On US border, a surge in tidal-power projects

More than a dozen developers are preparing prototypes to be tested in the Bay of Fundy, said to have the world's highest tides and North America's best tidal-power spots.

By , Correspondent of The Christian Science Monitor

Tides are a fact of life on the Bay of Fundy, and here more than most places. Strong enough to carry a small sailboat backward, they flow around this island in reversible rivers. Currents smash together in a violent chop or conspire to create whirlpools – including the hemisphere's largest.

People have long dreamed of harnessing these tides, including Franklin D. Roosevelt, who wanted to build dams from Deer Island to the Maine and New Brunswick mainland as part of an aborted Depression-era energy scheme. Until recently, the environmental and monetary costs of tidal dams nixed most efforts.

But with high energy prices and increased demand for renewable energy, tidal power is taking the stage again. It's greener this time, with new technologies that promise to generate clean, predictable power without dams or negative environmental consequences.

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More than a dozen developers have been working on this so-called "in-stream" technology inspired by wind turbines. Most of their prototypes incorporate turbines attached to the seafloor, where tidal currents spin them safely beneath the shipping lanes and, hopefully, without troubling marine life. Almost all require further field-testing before they're ready for large-scale deployment.

"The technology is still in its infancy, with people trying out a lot of different technologies to pick the winners," says Margaret Murphy of Nova Scotia Power, which has partnered with an Irish company to test turbines at Minas Passage, a narrow waterway flowing into Minas Channel near the head of the Bay of Fundy, where tides reach 50 feet. "We feel if it's going to happen, it should happen here and it should happen now."

Spurred by a survey

Last year a North American survey of potential tidal energy sites by the Electric Power Research Institute in Palo Alto, Calif., found that most of the best potential sites were in the Bay of Fundy, including Nova Scotia's Minas Passage and the three passages that surround Deer Island, including one that forms the boundary with Maine.

Put together, the three Deer Island sites could produce an estimated 29 megawatts of electricity (enough to power 20,000 homes) by capturing 15 percent of the tide's energy – EPRI's rough estimate of how much could be safely withdrawn without disrupting the environment. The Minas Passage site might produce as much as 152 megawatts, powering 117,000 homes.

The study has triggered an explosion in interest that has surprised even its author. Nova Scotia and New Brunswick promptly launched a detailed site evaluation process, while three companies have secured permits to test their technologies on the Maine side of Passamaquoddy Bay, which opens onto the Bay of Fundy.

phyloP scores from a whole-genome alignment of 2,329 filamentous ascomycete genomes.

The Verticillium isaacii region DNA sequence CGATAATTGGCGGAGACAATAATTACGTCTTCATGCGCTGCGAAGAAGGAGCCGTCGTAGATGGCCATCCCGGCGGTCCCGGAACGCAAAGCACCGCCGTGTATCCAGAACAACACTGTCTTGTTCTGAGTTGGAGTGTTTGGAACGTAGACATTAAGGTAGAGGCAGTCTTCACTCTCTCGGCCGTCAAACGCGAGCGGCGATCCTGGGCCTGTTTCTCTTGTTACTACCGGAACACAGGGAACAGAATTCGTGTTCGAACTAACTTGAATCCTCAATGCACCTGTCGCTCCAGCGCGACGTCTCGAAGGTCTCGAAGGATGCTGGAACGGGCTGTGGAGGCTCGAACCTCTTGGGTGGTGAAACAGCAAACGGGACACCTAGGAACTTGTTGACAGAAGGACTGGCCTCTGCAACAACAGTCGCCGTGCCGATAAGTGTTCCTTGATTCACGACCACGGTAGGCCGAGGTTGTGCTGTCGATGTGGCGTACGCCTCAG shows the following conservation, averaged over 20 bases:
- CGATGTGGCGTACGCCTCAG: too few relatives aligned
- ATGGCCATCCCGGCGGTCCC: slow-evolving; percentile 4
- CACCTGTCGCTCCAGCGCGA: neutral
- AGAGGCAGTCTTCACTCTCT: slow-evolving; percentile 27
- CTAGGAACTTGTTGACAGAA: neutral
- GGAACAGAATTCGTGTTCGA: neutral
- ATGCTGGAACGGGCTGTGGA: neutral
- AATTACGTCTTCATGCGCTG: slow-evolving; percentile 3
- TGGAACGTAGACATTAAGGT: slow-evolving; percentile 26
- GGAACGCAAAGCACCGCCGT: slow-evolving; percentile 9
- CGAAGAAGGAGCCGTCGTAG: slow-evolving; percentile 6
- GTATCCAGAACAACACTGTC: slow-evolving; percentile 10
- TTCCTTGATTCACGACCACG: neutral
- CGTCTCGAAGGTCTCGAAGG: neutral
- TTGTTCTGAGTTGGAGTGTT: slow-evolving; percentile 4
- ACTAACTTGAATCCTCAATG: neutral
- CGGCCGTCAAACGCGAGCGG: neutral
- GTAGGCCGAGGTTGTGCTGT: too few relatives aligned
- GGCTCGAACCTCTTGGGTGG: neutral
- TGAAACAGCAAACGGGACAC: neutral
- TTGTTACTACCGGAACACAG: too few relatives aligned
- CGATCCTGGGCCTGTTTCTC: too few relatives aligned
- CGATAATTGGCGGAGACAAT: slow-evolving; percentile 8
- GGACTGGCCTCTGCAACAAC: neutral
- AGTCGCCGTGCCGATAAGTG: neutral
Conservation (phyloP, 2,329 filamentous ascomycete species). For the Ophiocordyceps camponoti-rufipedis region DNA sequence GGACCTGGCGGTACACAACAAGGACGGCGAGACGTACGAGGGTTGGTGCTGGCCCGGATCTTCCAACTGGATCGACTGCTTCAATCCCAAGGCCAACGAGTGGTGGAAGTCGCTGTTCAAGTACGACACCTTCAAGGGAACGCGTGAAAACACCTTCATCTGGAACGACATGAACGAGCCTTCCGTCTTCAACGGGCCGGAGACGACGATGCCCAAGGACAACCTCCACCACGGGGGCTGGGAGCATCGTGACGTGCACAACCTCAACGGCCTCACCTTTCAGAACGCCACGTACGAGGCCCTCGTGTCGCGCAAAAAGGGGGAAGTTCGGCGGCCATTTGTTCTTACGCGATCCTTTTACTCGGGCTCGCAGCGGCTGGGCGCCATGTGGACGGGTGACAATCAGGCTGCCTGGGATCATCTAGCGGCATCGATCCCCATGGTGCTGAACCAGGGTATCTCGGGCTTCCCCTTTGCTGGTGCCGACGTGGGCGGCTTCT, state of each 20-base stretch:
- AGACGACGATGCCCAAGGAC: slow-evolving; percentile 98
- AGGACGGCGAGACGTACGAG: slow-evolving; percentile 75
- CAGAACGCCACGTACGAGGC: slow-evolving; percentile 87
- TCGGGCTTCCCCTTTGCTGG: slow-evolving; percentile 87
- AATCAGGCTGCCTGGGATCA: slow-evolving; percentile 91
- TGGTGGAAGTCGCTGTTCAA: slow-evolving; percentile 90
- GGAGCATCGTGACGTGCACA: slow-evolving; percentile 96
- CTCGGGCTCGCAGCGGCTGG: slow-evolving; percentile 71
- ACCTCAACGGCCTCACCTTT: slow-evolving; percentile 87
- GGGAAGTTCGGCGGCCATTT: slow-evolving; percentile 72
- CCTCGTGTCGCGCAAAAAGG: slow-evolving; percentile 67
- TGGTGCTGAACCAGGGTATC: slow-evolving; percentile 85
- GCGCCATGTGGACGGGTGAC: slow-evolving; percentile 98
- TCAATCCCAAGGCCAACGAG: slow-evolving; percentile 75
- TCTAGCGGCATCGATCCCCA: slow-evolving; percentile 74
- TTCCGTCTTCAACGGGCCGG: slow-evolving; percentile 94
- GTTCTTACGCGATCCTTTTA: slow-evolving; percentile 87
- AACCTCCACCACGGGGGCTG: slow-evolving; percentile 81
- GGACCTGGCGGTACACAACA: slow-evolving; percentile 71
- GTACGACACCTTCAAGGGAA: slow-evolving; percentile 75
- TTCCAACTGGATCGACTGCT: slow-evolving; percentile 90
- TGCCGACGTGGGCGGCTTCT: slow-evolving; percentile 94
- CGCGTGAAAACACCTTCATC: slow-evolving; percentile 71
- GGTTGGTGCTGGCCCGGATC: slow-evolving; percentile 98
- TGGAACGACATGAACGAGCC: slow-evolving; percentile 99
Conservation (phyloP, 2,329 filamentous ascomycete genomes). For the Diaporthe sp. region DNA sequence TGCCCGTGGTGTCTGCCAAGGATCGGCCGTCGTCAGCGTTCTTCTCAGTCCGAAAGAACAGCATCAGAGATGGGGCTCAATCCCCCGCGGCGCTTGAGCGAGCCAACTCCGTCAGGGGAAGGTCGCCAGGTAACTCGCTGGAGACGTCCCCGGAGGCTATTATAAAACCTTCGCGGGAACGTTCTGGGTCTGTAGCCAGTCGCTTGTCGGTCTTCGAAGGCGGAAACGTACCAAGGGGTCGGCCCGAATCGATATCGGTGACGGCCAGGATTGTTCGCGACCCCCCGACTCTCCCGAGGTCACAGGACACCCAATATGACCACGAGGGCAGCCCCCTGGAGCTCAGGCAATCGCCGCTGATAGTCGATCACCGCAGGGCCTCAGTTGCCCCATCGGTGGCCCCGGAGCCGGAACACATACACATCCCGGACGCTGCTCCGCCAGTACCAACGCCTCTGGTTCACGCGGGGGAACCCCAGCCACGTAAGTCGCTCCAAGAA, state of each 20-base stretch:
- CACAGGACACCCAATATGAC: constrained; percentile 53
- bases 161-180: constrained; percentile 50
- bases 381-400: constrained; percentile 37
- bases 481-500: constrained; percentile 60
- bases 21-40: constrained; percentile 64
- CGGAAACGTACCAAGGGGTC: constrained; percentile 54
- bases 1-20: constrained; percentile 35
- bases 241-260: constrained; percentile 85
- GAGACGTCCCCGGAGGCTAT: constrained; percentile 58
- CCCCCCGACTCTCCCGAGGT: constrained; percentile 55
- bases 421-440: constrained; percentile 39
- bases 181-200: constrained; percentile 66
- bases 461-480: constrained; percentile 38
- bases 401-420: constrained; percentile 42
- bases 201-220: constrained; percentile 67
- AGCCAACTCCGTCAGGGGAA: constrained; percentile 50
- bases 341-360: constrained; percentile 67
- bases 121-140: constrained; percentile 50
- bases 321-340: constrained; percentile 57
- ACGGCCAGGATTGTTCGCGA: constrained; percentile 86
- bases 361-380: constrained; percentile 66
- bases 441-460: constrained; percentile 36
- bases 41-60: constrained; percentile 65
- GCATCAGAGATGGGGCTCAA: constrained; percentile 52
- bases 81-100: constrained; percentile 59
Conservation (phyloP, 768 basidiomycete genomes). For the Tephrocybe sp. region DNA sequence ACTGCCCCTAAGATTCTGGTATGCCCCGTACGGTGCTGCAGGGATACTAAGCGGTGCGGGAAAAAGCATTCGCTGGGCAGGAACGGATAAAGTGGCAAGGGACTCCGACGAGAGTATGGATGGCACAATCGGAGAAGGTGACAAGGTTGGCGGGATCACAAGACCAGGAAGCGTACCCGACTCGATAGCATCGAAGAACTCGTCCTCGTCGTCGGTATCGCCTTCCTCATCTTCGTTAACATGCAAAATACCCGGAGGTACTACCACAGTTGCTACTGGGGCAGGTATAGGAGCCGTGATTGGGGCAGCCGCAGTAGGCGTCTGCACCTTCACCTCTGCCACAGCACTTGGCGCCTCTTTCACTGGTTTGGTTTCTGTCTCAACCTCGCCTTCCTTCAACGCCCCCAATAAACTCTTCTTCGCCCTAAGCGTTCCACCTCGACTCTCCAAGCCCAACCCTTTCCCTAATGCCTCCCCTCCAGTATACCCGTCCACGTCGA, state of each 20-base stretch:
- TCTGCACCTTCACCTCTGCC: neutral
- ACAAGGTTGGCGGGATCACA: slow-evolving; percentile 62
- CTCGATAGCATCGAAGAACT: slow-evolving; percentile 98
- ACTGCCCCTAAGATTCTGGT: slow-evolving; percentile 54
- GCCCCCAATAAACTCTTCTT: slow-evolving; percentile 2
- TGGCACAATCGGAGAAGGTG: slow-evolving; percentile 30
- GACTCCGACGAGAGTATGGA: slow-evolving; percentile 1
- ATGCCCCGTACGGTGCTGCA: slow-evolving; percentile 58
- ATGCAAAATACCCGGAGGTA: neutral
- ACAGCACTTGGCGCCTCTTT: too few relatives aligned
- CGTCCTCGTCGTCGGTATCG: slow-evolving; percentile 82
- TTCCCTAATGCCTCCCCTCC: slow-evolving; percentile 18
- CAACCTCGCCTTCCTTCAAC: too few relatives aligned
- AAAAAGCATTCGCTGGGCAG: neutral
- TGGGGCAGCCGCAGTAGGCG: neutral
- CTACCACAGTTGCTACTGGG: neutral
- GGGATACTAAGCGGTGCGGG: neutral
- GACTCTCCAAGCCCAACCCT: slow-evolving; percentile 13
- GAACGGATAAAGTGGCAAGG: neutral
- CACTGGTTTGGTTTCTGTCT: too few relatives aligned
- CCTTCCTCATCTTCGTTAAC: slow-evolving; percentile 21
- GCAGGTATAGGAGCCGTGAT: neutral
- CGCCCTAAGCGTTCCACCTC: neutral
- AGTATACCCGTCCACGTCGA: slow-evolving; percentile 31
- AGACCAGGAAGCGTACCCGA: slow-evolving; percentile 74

"I was shocked at the speed of the response," says EPRI analyst Roger Bedard. "There's a confluence of forces that are coming together right now that are making private investors believe renewables are about to really take off."

Concerns about the environmental, economic, and strategic costs of relying on fossil fuels have been on the rise, prompting many states and provinces to adopt renewable energy quotas. Experts say that over the past decade, wind power has been proven commercially reliable, but other alternatives are needed. "Everybody's interested in renewable energies because we all realize we're going to need them," says Darwin Curtis of the New Brunswick department of energy. "We think tidal energy is very promising."

Key advantage: predictable energy

Tidal power has a big advantage over wind or solar: You always know how much is going to be available, and when.

"The dispatchers who run the grids, who have to match supply and demand at all times, can perfectly predict what they'll be getting from the position of the sun and the moon," notes Mr. Bedard. And because water is more than 800 times as dense as air, he adds, the same amount of power can be created with a much smaller turbine than a wind farm would need. Most designs are hidden deep underwater and thus out of sight.

Once the prototypes start hitting the water – in Eastport, Maine, this November and Minas Basin in 2009 – there will be plenty of challenges to overcome. The Bay of Fundy's frigid, powerful currents will test any machine submerged in it, just as scientists and regulators will be taking a careful look at how currents and sea life are affected by the machines.

OpenHydro, the Irish company behind the proposed Minas Basin project, has the rights to a turbine design that has undergone tests in Scotland's Orkney islands as a 0.3-megawatt prototype. A Norwegian firm, Hammerfest Strom, intends to install a full-scale 1-megawatt device in Scotland in 2009.

"We don't expect to have any effect at all on the currents or marine life, but we won't know for sure until we test it," says Chris Sauer of Ocean Renewable Power Co., which will begin testing a small prototype in the passage between Eastport and Deer Island this fall. "Before we go to full deployment, we'll have all those answers."

Another unknown: how much tidal energy can be captured without altering the flow and, therefore, the marine environment. "One would think one turbine would have a very minimal impact, but how about 200 or 400?" asks Lesley Griffiths of Halifax, Nova Scotia, who is heading up the ongoing strategic environmental assessment of potential sites in Nova Scotia and New Brunswick. "At what point will it start affecting how and where sediments are carried and how tides are experienced in harbors?"

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